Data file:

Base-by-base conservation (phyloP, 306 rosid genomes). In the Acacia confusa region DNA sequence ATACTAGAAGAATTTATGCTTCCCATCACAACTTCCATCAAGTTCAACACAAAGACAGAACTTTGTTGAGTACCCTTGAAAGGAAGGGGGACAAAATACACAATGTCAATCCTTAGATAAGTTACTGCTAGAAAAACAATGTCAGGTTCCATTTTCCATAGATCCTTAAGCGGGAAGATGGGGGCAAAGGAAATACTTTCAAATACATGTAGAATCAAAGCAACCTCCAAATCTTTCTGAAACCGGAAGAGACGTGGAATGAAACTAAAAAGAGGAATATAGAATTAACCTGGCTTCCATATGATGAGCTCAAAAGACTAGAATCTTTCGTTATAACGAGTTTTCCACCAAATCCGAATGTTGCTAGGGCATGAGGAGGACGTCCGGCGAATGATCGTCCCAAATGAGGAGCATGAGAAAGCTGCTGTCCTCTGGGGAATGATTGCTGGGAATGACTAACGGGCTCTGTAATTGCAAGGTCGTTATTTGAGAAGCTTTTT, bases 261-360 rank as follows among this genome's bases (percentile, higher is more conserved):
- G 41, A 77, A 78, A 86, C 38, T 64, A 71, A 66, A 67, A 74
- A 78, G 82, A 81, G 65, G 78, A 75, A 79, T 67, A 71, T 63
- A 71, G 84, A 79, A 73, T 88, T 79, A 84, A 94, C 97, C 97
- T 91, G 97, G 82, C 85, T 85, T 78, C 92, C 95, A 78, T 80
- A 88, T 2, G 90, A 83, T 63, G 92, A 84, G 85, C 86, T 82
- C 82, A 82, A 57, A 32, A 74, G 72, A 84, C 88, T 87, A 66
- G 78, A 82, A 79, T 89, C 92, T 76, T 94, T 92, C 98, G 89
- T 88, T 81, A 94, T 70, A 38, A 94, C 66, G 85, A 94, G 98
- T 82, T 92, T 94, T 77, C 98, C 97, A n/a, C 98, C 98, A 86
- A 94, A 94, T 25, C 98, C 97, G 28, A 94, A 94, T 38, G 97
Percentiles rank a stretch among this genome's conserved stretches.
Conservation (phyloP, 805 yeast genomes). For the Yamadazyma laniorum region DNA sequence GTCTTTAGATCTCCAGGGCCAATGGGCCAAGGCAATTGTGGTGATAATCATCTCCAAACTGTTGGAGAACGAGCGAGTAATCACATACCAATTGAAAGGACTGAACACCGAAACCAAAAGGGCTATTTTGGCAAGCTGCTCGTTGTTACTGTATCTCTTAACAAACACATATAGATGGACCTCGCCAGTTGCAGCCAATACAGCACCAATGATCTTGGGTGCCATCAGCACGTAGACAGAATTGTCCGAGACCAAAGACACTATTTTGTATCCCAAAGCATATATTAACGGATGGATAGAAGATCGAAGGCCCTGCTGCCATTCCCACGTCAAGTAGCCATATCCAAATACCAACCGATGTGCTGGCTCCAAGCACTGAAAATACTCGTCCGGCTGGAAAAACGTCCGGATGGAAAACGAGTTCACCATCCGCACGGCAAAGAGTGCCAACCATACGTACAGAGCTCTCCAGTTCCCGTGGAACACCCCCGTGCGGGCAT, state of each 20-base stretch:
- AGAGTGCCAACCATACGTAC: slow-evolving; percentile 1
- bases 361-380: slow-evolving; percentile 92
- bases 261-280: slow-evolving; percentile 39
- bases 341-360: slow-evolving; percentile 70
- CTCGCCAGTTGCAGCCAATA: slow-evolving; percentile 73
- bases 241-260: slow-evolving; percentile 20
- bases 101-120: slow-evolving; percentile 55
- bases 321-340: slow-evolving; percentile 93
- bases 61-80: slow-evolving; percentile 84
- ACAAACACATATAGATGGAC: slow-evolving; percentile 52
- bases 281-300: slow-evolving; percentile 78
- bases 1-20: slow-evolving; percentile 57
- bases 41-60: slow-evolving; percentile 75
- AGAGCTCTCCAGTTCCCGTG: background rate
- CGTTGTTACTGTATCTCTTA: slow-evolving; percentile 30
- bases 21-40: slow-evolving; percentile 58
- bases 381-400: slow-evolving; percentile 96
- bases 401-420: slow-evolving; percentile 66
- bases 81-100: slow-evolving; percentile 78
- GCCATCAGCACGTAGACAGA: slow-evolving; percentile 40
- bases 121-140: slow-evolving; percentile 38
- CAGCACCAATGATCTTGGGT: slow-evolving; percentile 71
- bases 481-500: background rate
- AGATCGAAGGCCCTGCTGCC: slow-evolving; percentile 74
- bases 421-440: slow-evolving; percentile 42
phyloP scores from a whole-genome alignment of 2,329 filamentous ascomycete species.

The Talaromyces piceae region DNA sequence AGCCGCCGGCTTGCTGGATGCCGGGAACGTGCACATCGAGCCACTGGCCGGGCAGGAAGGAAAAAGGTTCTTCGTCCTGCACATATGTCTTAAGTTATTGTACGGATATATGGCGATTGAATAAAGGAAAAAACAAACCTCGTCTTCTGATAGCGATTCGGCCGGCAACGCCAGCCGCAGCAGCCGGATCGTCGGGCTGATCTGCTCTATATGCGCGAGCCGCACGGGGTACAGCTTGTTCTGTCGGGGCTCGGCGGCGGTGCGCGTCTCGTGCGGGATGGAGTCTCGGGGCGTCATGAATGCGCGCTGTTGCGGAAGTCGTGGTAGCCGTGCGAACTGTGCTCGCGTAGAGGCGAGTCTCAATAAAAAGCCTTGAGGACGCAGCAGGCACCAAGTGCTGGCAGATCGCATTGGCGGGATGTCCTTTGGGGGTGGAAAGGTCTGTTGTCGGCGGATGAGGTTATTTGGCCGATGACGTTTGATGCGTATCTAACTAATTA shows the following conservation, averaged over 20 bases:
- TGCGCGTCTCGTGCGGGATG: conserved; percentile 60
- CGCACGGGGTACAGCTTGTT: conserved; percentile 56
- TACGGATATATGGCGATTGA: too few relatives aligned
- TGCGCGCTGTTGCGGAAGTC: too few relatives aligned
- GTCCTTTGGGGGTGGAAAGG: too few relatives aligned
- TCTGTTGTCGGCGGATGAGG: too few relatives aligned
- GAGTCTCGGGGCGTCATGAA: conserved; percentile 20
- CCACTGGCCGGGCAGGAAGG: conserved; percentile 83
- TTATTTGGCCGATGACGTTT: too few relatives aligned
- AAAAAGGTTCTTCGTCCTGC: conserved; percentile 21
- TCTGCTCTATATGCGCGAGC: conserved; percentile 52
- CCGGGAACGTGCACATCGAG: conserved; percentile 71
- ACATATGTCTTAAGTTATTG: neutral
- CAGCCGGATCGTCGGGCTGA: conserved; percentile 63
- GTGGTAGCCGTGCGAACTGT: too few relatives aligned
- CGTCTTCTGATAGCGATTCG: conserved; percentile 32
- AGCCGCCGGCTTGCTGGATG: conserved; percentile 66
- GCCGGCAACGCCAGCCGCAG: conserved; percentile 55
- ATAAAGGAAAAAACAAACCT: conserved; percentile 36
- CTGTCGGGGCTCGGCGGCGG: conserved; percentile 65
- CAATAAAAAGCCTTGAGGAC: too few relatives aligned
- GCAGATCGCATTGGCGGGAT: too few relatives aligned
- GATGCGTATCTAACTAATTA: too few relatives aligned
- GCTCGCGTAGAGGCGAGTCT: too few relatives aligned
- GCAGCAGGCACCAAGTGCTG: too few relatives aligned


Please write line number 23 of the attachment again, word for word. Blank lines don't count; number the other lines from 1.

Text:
- ACAAACACATATAGATGGAC: slow-evolving; percentile 52